Greenstein standing tall at Springfield
Springfield College women’s soccer coach John Gibson said he admires the attributes his record-setting senior goalie, Erin Greenstein, brings to the position.
He noted her jumping ability, quick hands, positioning and composure, then quipped, “but if you had told me my starting keeper would be 5-foot-3, my hair would have turned gray and I wouldn’t have slept for a week.
“Seriously, she’s a great competitor who usually beats me to the punch in the huddle, especially before an overtime, inspiring our team.’’
Greenstein, who starred at Framingham High, has stood tall for the Pride, in net and as a captain.
She was selected Eastern Collegiate Athletic Conference and New England Women’s and Men’s Athletic Conference Defensive Player of the Week after posting her program-record 26th shutout Oct. 13, a 1-0 win over Massachusetts Institute of Technology. She added another, her seventh of the season, in a 1-0 double-overtime win over the Coast Guard Academy on Tuesday.
Springfield junior defender Drew Vanasse of Concord received similar honors for the men’s squad.
“If you do what you’re supposed to do, your height really doesn’t matter,’’ said Greenstein, an all-conference and All-New England selection last season, when her 0.50 goals-against average ranked 19th in Division 3.
“I’ve always worked hard on not getting shots chipped over my head and holding my line.’’
Greenstein played in only two games as a freshman, but showed she was ready for prime time the following season when she was named Most Outstanding Player of the NEWMAC tournament, won by Springfield.
“The record and being a captain mean a lot, that you’re a vital part of your team,’’ said Greenstein, who has backstopped Springfield (9-4-1, 6-1 conference) to consecutive appearances in the NCAA Division 3 tournament.
A two-time captain at Framingham High and a four-year starter, Greenstein was coached as a 5-year-old in the town’s youth program by her father, Gary.
“I wasn’t aware of the record until my dad told me how many more I needed before the season,’’ said Greenstein. “He said, ‘you’re close’ and I said ‘oh,cool.’ ”
Playing in goal, she said, is “both fun and intense,’’ and although she shakes off a loss pretty quickly, Greenstein said a 1-0 defeat with five seconds to play against conference opponent Wheaton really stung.
“It bothered me. It was our biggest game of the season at that point. But we realized we had to step it up and we’ve played stronger since then,’’ said Greenstein.
She is joined on the roster by backup keeper Holly Ouellette, a sophomore from Shrewsbury, and freshman forward Nicole Fowler of Maynard, the team’s second-leading scorer (4-2-10), who has three-game winning goals, including the clincher over MIT.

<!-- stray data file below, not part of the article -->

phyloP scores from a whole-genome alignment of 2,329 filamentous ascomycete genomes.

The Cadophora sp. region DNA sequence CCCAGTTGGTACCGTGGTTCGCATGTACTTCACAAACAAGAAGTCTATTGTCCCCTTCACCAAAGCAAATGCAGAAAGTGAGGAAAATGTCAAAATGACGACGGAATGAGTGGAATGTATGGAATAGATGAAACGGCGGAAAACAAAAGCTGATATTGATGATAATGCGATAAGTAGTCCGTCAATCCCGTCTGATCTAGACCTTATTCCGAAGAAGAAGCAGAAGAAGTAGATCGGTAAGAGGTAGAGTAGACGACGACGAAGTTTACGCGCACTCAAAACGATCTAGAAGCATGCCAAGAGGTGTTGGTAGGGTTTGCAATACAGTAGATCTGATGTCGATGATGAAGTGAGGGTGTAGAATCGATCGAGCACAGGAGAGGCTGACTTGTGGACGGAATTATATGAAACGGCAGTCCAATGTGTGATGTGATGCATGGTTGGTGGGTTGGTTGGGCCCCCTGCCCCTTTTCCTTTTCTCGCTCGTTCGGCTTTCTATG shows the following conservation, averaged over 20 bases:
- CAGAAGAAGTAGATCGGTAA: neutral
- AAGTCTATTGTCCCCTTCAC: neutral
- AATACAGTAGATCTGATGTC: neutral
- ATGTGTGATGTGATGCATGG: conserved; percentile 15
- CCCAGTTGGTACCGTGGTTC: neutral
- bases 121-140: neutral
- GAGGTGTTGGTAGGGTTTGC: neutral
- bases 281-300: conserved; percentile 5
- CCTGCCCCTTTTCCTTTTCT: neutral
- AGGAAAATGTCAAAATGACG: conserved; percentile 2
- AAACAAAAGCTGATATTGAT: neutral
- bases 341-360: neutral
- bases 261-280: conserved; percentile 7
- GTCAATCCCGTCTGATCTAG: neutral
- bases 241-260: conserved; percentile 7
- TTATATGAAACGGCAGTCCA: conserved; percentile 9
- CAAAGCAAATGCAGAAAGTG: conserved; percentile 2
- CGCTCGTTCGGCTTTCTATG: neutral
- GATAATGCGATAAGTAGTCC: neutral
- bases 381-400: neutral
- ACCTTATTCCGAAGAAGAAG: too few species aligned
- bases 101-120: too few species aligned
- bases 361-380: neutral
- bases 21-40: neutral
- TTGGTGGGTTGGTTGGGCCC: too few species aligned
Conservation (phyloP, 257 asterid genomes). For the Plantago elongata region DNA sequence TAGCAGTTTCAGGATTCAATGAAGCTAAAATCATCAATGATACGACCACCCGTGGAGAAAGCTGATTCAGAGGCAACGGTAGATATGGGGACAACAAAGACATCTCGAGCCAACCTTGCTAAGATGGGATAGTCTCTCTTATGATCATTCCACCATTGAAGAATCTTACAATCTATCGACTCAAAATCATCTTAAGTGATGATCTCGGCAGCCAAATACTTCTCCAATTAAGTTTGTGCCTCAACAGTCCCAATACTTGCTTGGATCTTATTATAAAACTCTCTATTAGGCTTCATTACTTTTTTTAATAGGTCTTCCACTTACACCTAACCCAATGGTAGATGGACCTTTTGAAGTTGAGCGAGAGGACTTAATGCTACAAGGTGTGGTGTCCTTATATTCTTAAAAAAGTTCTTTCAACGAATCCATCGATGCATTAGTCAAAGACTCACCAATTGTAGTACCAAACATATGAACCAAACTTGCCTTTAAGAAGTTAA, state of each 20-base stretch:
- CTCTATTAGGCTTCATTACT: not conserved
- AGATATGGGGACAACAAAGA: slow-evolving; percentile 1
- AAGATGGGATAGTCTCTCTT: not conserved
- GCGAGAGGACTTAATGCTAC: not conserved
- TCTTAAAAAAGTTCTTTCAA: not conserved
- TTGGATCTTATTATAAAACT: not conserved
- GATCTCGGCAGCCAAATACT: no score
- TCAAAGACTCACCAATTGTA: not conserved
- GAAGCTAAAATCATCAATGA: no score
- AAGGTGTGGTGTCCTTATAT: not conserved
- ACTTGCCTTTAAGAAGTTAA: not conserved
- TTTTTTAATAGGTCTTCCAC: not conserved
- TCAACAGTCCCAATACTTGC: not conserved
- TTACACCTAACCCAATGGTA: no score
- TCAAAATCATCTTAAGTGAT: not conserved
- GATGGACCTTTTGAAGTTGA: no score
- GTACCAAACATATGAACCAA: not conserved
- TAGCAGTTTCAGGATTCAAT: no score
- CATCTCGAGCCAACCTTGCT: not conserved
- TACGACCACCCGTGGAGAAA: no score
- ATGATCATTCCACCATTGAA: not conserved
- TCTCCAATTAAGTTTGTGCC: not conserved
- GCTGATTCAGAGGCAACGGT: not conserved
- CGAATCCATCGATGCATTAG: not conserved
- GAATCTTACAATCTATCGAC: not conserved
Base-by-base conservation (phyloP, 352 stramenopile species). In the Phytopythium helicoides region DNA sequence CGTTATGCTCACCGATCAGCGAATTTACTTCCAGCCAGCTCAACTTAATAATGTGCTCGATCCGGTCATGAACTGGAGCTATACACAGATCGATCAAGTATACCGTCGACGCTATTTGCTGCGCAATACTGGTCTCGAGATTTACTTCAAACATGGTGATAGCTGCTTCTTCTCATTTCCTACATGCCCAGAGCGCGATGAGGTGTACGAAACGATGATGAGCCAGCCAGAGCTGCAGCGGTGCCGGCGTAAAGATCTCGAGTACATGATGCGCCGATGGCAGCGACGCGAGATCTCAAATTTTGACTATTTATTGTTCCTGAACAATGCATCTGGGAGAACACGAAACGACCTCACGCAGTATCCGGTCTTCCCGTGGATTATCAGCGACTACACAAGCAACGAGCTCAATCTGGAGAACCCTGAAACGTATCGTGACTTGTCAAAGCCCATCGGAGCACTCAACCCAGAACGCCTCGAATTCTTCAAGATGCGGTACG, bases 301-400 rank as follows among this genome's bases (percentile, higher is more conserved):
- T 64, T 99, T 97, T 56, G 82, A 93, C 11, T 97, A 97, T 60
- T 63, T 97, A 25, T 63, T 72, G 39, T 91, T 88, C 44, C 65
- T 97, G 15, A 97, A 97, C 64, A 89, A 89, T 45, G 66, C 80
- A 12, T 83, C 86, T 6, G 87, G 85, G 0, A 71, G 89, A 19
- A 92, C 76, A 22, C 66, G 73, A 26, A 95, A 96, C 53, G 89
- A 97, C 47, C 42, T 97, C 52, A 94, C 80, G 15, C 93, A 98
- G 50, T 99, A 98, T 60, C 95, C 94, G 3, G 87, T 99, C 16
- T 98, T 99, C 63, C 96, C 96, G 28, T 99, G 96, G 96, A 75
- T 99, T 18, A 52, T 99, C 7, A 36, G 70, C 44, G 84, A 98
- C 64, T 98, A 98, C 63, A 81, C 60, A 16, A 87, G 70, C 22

That same day, Fowler’s brother, Michael, a junior on the Springfield men’s soccer team, also scored the game-winning goal when the Pride defeated MIT, 3-1. Unfortunately, he’s suffered a potentially season-ending foot injury.
“Nicole is quick, strong, and smart and is adjusting well to the college game,’’ said Gibson. “And Holly has had to battle through injuries, but she’s also a talented keeper and a great addition to our team.’’
Springfield men’s coach Steffen Siebert said Vanasse, a graduate of Concord-Carlisle Regional High, is “our commander on the back line. We count on him to win the battles in the air and we’ll move him up front on corner kicks and free kicks.’’
He said Fowler has been invaluable at striker because of his speed, physicality, and ability to control the ball. Prior to his injury he had a goal and four assists.
at hockey and golf
Bill Ezinicki loved hockey, but his passion was golf.
Head professional and professional emeritus at The International Golf Club in Bolton since 1974, “Ezzie’’ was a feisty winger and fierce bodychecker who played on three consecutive Stanley Cup championship (1947-49) teams with the Toronto Maple Leafs.
He also played two seasons with the Bruins during his 11-year professional career.
When he turned to golf full time, the Winnipeg, Manitoba, native, who died at age 88 on Oct. 11, competed in nine US Opens and won two New England PGA titles and three New England Senior PGA championships.
A three-time NEPGA Player of the Year, he is enshrined in four athletic halls of fames.
“He was a great golfer, but so shy and quiet at times you’d never know he was one of the toughest players in the NHL,’’ said Ed Whalley, a longtime friend and former club pro at Charles River and Woodland.
“We played as partners many times. I was the fastest player on the course and he was the slowest, but it was always fun.’’
Always searching for the perfect putter, Ezinicki, who lived across the street from The International until last year, started every lesson the same way — learn how to hit the wedge.
“I enjoyed many conversations about the golf swing with him,’’ said Chris Kasheta , director of golf at The International. “When he gave a lesson it could become a two- or three-hour personal clinic.’’
Ruffing starts fast at Franklin Pierce
After graduating from Duke University, Westborough High grad Ryan Ruffing enrolled at Franklin Pierce University. Still eligible to play soccer as a graduate student, he has given the Ravens a boost offensively.
Through 12 games, the 6-foot-1 Ruffing had scored four goals, including a pair of game-winners.
“Ryan has brought a great deal of athleticism to the central forward spot,’’ said head coach Ian Clerihew, whose team was 9-3 overall and 7-2 in the Northeast-10 Conference prior to last Wednesday’s game vs. St.Michael’s.
“His determination to score goals has elevated our team’s capabilities in the offensive zone.’’ Ruffing, the 2008 all-state 100-meter dash champion, started his collegiate career at George Washington University before transferring to Duke as a sophomore.